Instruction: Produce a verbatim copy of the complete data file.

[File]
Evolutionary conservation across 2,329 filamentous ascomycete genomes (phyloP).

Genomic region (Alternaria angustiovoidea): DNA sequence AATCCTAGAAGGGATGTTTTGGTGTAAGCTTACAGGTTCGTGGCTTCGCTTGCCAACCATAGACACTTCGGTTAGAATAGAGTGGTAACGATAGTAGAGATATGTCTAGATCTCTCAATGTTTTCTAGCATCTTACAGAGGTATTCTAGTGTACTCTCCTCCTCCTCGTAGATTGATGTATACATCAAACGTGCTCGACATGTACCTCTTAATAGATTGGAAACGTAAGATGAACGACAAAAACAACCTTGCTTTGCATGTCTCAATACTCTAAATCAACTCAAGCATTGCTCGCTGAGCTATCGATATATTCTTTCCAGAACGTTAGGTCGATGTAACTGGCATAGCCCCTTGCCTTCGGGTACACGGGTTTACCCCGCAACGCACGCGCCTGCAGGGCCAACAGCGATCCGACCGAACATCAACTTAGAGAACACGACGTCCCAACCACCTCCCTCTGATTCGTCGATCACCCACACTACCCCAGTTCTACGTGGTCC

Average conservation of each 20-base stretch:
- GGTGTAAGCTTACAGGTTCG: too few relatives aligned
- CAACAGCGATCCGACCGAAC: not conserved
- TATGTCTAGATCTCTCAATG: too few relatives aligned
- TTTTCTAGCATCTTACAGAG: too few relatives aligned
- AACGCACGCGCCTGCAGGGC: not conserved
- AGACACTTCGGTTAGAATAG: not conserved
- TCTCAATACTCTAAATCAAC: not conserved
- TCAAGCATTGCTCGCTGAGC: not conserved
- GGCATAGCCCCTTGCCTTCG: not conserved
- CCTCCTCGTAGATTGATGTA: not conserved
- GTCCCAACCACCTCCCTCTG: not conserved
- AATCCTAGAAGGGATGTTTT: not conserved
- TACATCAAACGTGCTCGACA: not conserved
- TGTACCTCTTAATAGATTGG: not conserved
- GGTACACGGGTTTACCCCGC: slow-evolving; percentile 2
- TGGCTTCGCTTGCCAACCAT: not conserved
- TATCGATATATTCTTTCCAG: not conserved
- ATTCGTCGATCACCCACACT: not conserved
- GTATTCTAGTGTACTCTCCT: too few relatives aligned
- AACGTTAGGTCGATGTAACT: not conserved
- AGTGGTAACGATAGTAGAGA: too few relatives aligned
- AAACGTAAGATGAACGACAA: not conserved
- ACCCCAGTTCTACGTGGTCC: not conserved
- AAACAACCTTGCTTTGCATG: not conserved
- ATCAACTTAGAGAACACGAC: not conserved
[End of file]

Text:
Evolutionary conservation across 2,329 filamentous ascomycete genomes (phyloP).

Genomic region (Alternaria angustiovoidea): DNA sequence AATCCTAGAAGGGATGTTTTGGTGTAAGCTTACAGGTTCGTGGCTTCGCTTGCCAACCATAGACACTTCGGTTAGAATAGAGTGGTAACGATAGTAGAGATATGTCTAGATCTCTCAATGTTTTCTAGCATCTTACAGAGGTATTCTAGTGTACTCTCCTCCTCCTCGTAGATTGATGTATACATCAAACGTGCTCGACATGTACCTCTTAATAGATTGGAAACGTAAGATGAACGACAAAAACAACCTTGCTTTGCATGTCTCAATACTCTAAATCAACTCAAGCATTGCTCGCTGAGCTATCGATATATTCTTTCCAGAACGTTAGGTCGATGTAACTGGCATAGCCCCTTGCCTTCGGGTACACGGGTTTACCCCGCAACGCACGCGCCTGCAGGGCCAACAGCGATCCGACCGAACATCAACTTAGAGAACACGACGTCCCAACCACCTCCCTCTGATTCGTCGATCACCCACACTACCCCAGTTCTACGTGGTCC

Average conservation of each 20-base stretch:
- GGTGTAAGCTTACAGGTTCG: too few relatives aligned
- CAACAGCGATCCGACCGAAC: not conserved
- TATGTCTAGATCTCTCAATG: too few relatives aligned
- TTTTCTAGCATCTTACAGAG: too few relatives aligned
- AACGCACGCGCCTGCAGGGC: not conserved
- AGACACTTCGGTTAGAATAG: not conserved
- TCTCAATACTCTAAATCAAC: not conserved
- TCAAGCATTGCTCGCTGAGC: not conserved
- GGCATAGCCCCTTGCCTTCG: not conserved
- CCTCCTCGTAGATTGATGTA: not conserved
- GTCCCAACCACCTCCCTCTG: not conserved
- AATCCTAGAAGGGATGTTTT: not conserved
- TACATCAAACGTGCTCGACA: not conserved
- TGTACCTCTTAATAGATTGG: not conserved
- GGTACACGGGTTTACCCCGC: slow-evolving; percentile 2
- TGGCTTCGCTTGCCAACCAT: not conserved
- TATCGATATATTCTTTCCAG: not conserved
- ATTCGTCGATCACCCACACT: not conserved
- GTATTCTAGTGTACTCTCCT: too few relatives aligned
- AACGTTAGGTCGATGTAACT: not conserved
- AGTGGTAACGATAGTAGAGA: too few relatives aligned
- AAACGTAAGATGAACGACAA: not conserved
- ACCCCAGTTCTACGTGGTCC: not conserved
- AAACAACCTTGCTTTGCATG: not conserved
- ATCAACTTAGAGAACACGAC: not conserved